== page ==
Trout leads all of baseball in WAR, as calculated at Fangraphs. The stat, which factors defense in with hitting and compares a player’s statistics versus a replacement-level player, rewards all-around players the most. “All-around player” describes Trout, as his combination of speed, power, and defense has led to comparisons to guys like Mickey Mantle and Alex Rodriguez.

Bryce Harper had the bigger buzz associated with his name as a call-up this season, but Trout has left Harper in his wake. Trout has produced so well that he has a chance to join Fred Lynn and Ichiro Suzuki as the only players to win both their league’s Rookie of the Year and MVP awards in the same season.

While Trout has bolstered the Angels offense, their real strength—and the thing that could make them a favorite over Texas in a playoff series—still lies in their starting pitching. Jered Weaver, C.J. Wilson, and Dan Haren already made up an imposing staff, but management augmented them further with the addition of Zack Greinke. If they can either pass Texas and win the division or secure one of the Wild Card spots, they will have the best four starting pitchers of any team that qualifies for the postseason.

But, as the Rangers and Angels march toward their inevitable late-season standoff, another team has unexpectedly joined the fight.

Oakland A’s

The A’s, under ownership hell-bent on moving to what they hope would be the greener pastures and greater tickets sales of San Jose, are in the midst of an incredible stretch of baseball that has seen them go in one month from a team struggling to reach a .500 record to one with hope of making the 2012 playoffs.

The Athletics’ 19-5 record in July is what turned their season around. On the first day of the month, they avoided a four-game sweep at the hands of the Rangers by beating Darvish in Arlington. But the magic really began when they came home and swept the Boston Red Sox in a three-game series, with the last two wins coming in the bottom of the ninth. If momentum exists, for the Athletics it was born during that series.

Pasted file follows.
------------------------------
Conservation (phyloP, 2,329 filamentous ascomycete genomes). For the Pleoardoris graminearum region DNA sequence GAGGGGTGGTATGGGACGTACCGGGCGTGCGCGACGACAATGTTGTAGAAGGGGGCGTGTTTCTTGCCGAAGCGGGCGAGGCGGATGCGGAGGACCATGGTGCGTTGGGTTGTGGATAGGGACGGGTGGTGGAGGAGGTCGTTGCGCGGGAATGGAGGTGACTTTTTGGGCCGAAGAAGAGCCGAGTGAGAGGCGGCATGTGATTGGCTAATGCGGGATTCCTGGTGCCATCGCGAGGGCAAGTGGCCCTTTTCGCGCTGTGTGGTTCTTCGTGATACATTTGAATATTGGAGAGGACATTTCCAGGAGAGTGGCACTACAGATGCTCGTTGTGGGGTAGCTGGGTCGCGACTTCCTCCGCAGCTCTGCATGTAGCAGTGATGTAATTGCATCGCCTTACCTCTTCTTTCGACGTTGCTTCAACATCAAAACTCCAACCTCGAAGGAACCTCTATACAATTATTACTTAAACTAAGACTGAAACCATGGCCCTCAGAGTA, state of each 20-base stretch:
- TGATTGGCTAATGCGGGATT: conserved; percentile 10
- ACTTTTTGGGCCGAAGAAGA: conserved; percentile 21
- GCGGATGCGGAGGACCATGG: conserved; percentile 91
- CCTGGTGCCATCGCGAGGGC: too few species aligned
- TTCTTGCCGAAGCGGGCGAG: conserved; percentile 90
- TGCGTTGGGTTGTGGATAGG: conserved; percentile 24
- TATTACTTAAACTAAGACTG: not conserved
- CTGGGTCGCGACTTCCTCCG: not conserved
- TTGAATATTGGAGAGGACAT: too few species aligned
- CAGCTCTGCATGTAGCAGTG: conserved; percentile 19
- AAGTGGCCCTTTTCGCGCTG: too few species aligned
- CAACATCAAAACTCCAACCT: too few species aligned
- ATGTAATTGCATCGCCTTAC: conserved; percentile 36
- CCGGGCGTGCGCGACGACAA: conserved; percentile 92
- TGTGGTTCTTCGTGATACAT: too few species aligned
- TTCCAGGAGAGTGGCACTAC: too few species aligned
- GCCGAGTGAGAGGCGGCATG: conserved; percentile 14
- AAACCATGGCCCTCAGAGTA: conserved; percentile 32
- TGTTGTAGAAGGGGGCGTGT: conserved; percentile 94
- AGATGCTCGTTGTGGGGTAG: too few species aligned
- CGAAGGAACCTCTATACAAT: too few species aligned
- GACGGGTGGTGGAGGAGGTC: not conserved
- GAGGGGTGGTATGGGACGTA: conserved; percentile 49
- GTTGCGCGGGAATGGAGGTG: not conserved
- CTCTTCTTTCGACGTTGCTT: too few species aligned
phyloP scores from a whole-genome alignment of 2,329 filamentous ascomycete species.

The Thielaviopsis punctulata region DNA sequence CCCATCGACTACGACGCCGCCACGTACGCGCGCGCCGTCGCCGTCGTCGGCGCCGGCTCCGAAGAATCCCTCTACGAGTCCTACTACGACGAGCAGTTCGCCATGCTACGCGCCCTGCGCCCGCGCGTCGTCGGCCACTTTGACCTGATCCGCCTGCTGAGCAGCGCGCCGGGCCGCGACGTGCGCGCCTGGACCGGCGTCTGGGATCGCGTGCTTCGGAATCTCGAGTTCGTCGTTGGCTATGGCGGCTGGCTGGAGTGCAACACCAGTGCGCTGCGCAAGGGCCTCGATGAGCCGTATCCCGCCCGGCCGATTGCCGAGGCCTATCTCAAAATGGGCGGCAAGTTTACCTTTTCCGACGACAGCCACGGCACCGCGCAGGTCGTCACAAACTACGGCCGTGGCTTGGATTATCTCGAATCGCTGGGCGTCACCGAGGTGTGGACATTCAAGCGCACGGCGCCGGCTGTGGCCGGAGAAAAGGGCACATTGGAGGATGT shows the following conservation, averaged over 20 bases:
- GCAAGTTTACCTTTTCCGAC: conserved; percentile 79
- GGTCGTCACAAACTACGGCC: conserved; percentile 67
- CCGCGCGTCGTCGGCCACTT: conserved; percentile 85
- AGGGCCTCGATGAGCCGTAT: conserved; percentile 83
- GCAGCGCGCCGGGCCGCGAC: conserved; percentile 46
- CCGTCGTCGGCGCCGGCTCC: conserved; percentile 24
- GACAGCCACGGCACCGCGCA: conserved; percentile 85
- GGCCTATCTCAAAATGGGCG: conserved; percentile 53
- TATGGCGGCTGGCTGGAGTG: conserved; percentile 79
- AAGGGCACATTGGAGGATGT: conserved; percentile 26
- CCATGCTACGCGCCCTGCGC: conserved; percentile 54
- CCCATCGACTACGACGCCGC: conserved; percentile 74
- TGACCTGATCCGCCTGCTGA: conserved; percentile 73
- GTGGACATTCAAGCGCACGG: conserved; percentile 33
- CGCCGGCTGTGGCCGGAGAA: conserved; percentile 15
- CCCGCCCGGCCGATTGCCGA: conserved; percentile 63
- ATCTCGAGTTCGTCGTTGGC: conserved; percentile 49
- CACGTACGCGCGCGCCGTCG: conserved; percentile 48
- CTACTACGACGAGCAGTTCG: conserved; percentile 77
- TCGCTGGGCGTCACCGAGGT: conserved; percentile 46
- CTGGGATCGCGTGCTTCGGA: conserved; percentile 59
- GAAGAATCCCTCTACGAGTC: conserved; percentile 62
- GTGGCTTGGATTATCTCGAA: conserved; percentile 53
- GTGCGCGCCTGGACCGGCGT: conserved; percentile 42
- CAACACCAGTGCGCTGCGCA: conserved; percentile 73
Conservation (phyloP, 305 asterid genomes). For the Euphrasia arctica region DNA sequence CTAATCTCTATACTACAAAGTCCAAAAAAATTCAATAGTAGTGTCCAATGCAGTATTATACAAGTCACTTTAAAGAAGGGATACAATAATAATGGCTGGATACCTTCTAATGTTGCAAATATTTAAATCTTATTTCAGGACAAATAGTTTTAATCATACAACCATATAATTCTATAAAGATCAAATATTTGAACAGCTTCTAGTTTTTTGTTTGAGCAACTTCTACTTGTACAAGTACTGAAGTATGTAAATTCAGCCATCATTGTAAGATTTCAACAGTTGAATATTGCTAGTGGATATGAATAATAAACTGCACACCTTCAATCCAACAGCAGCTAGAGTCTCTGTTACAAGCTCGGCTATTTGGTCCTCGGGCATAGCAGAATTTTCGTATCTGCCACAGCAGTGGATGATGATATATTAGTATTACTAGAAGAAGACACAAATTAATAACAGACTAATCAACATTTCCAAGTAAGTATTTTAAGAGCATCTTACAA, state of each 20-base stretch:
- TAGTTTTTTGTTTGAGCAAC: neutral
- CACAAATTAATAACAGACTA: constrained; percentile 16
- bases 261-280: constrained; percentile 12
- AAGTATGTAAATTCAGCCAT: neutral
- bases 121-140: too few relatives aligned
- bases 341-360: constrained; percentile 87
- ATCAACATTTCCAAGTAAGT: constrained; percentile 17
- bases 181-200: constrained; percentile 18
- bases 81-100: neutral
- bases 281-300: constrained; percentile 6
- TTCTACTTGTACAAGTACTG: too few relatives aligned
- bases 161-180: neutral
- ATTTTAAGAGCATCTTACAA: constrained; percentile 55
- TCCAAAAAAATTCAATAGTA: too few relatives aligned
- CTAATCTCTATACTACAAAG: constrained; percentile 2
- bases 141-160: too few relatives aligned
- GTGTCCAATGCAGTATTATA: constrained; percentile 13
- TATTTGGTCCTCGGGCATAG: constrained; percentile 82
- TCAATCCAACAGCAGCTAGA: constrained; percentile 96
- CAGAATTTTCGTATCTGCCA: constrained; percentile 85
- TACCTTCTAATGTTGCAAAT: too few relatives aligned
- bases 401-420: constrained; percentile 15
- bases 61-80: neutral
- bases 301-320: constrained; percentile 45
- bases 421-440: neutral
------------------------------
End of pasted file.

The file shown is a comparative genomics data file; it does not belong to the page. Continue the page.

In the second game of the series, Boston led 2-1 going to bat in its half of the final inning. After their first two batters reached base, the Red Sox decided to play for one insurance run. On an attempted sacrifice, Boston’s Nick Punto bunted into a double play. That left Ryan Kalish at second base. He then tried to steal third but was thrown out. Missing an opportunity to pad their lead by making those outs on the basepaths proved fatal, as Oakland scored twice in the bottom of the inning to walk off with the win.

In the next series, this time against Seattle, Oakland won two of three, with both wins coming in extra innings. Chris Carter drilled a pinch-hit home run on July 6, and two days later, Oakland’s eventual team MVP, Josh Reddick, doubled in the winning run in the bottom of the 13th inning.

After the All-Star break, Oakland swept Minnesota on the road and came back home to split a short series against Texas. Then came a four-game set hosting the Yankees in which every game ended in a one-run victory by the A’s.